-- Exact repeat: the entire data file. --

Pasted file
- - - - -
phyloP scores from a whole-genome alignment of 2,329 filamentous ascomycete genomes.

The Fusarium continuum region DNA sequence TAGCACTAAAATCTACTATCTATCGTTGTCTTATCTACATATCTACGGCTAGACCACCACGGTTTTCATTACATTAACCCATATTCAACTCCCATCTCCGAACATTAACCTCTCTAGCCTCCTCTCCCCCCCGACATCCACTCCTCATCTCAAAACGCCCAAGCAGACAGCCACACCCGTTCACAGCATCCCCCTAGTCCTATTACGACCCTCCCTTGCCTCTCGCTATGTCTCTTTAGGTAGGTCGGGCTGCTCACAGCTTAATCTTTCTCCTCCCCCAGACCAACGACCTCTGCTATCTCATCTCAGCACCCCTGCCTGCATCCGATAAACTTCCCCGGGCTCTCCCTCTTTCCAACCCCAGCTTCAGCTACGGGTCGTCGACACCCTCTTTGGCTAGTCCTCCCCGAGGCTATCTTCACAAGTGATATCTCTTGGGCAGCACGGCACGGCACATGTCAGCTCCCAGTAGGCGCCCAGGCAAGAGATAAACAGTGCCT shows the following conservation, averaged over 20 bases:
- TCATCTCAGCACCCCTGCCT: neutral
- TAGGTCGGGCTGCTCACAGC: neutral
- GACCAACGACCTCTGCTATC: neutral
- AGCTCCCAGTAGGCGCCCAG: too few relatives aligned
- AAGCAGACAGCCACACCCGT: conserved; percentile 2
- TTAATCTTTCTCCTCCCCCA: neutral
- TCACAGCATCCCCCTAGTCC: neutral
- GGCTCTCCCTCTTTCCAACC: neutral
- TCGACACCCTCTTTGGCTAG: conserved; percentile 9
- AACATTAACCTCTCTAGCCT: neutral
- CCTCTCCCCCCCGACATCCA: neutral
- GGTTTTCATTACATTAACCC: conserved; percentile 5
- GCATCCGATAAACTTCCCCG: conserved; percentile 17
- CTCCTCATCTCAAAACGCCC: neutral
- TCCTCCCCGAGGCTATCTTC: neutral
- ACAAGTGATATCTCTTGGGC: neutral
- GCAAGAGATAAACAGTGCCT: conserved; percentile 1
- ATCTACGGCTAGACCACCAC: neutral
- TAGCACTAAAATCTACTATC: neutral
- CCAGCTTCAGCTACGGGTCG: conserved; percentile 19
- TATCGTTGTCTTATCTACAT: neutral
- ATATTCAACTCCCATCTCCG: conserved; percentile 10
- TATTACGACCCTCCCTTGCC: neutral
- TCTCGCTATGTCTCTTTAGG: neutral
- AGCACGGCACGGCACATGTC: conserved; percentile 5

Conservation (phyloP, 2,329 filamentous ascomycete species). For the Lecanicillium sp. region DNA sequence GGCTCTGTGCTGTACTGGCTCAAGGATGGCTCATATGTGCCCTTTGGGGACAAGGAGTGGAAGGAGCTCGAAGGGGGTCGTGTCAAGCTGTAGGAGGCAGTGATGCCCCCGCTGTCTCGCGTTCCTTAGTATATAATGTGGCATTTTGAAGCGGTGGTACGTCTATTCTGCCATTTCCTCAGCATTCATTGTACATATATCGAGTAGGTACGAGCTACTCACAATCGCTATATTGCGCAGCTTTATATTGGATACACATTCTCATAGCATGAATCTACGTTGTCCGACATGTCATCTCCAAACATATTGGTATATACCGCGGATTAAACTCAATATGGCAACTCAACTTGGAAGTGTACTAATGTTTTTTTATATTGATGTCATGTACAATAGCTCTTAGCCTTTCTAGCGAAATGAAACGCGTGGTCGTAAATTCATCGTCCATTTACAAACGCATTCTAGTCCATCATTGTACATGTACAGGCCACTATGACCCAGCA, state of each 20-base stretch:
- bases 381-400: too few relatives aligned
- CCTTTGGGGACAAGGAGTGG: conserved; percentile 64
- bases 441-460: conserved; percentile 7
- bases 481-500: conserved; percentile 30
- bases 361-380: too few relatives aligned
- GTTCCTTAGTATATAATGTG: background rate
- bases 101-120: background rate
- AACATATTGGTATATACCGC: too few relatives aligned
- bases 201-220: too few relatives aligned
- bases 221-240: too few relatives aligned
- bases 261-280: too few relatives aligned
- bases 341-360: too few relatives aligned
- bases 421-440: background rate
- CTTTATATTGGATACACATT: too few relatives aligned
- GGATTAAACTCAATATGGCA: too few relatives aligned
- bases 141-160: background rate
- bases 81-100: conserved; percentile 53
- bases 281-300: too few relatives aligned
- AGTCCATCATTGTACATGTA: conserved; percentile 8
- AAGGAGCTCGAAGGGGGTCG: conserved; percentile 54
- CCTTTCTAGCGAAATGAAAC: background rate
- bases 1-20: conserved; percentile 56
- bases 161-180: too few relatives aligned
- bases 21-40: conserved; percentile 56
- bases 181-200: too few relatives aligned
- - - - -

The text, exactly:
phyloP scores from a whole-genome alignment of 2,329 filamentous ascomycete genomes.

The Fusarium continuum region DNA sequence TAGCACTAAAATCTACTATCTATCGTTGTCTTATCTACATATCTACGGCTAGACCACCACGGTTTTCATTACATTAACCCATATTCAACTCCCATCTCCGAACATTAACCTCTCTAGCCTCCTCTCCCCCCCGACATCCACTCCTCATCTCAAAACGCCCAAGCAGACAGCCACACCCGTTCACAGCATCCCCCTAGTCCTATTACGACCCTCCCTTGCCTCTCGCTATGTCTCTTTAGGTAGGTCGGGCTGCTCACAGCTTAATCTTTCTCCTCCCCCAGACCAACGACCTCTGCTATCTCATCTCAGCACCCCTGCCTGCATCCGATAAACTTCCCCGGGCTCTCCCTCTTTCCAACCCCAGCTTCAGCTACGGGTCGTCGACACCCTCTTTGGCTAGTCCTCCCCGAGGCTATCTTCACAAGTGATATCTCTTGGGCAGCACGGCACGGCACATGTCAGCTCCCAGTAGGCGCCCAGGCAAGAGATAAACAGTGCCT shows the following conservation, averaged over 20 bases:
- TCATCTCAGCACCCCTGCCT: neutral
- TAGGTCGGGCTGCTCACAGC: neutral
- GACCAACGACCTCTGCTATC: neutral
- AGCTCCCAGTAGGCGCCCAG: too few relatives aligned
- AAGCAGACAGCCACACCCGT: conserved; percentile 2
- TTAATCTTTCTCCTCCCCCA: neutral
- TCACAGCATCCCCCTAGTCC: neutral
- GGCTCTCCCTCTTTCCAACC: neutral
- TCGACACCCTCTTTGGCTAG: conserved; percentile 9
- AACATTAACCTCTCTAGCCT: neutral
- CCTCTCCCCCCCGACATCCA: neutral
- GGTTTTCATTACATTAACCC: conserved; percentile 5
- GCATCCGATAAACTTCCCCG: conserved; percentile 17
- CTCCTCATCTCAAAACGCCC: neutral
- TCCTCCCCGAGGCTATCTTC: neutral
- ACAAGTGATATCTCTTGGGC: neutral
- GCAAGAGATAAACAGTGCCT: conserved; percentile 1
- ATCTACGGCTAGACCACCAC: neutral
- TAGCACTAAAATCTACTATC: neutral
- CCAGCTTCAGCTACGGGTCG: conserved; percentile 19
- TATCGTTGTCTTATCTACAT: neutral
- ATATTCAACTCCCATCTCCG: conserved; percentile 10
- TATTACGACCCTCCCTTGCC: neutral
- TCTCGCTATGTCTCTTTAGG: neutral
- AGCACGGCACGGCACATGTC: conserved; percentile 5

Conservation (phyloP, 2,329 filamentous ascomycete species). For the Lecanicillium sp. region DNA sequence GGCTCTGTGCTGTACTGGCTCAAGGATGGCTCATATGTGCCCTTTGGGGACAAGGAGTGGAAGGAGCTCGAAGGGGGTCGTGTCAAGCTGTAGGAGGCAGTGATGCCCCCGCTGTCTCGCGTTCCTTAGTATATAATGTGGCATTTTGAAGCGGTGGTACGTCTATTCTGCCATTTCCTCAGCATTCATTGTACATATATCGAGTAGGTACGAGCTACTCACAATCGCTATATTGCGCAGCTTTATATTGGATACACATTCTCATAGCATGAATCTACGTTGTCCGACATGTCATCTCCAAACATATTGGTATATACCGCGGATTAAACTCAATATGGCAACTCAACTTGGAAGTGTACTAATGTTTTTTTATATTGATGTCATGTACAATAGCTCTTAGCCTTTCTAGCGAAATGAAACGCGTGGTCGTAAATTCATCGTCCATTTACAAACGCATTCTAGTCCATCATTGTACATGTACAGGCCACTATGACCCAGCA, state of each 20-base stretch:
- bases 381-400: too few relatives aligned
- CCTTTGGGGACAAGGAGTGG: conserved; percentile 64
- bases 441-460: conserved; percentile 7
- bases 481-500: conserved; percentile 30
- bases 361-380: too few relatives aligned
- GTTCCTTAGTATATAATGTG: background rate
- bases 101-120: background rate
- AACATATTGGTATATACCGC: too few relatives aligned
- bases 201-220: too few relatives aligned
- bases 221-240: too few relatives aligned
- bases 261-280: too few relatives aligned
- bases 341-360: too few relatives aligned
- bases 421-440: background rate
- CTTTATATTGGATACACATT: too few relatives aligned
- GGATTAAACTCAATATGGCA: too few relatives aligned
- bases 141-160: background rate
- bases 81-100: conserved; percentile 53
- bases 281-300: too few relatives aligned
- AGTCCATCATTGTACATGTA: conserved; percentile 8
- AAGGAGCTCGAAGGGGGTCG: conserved; percentile 54
- CCTTTCTAGCGAAATGAAAC: background rate
- bases 1-20: conserved; percentile 56
- bases 161-180: too few relatives aligned
- bases 21-40: conserved; percentile 56
- bases 181-200: too few relatives aligned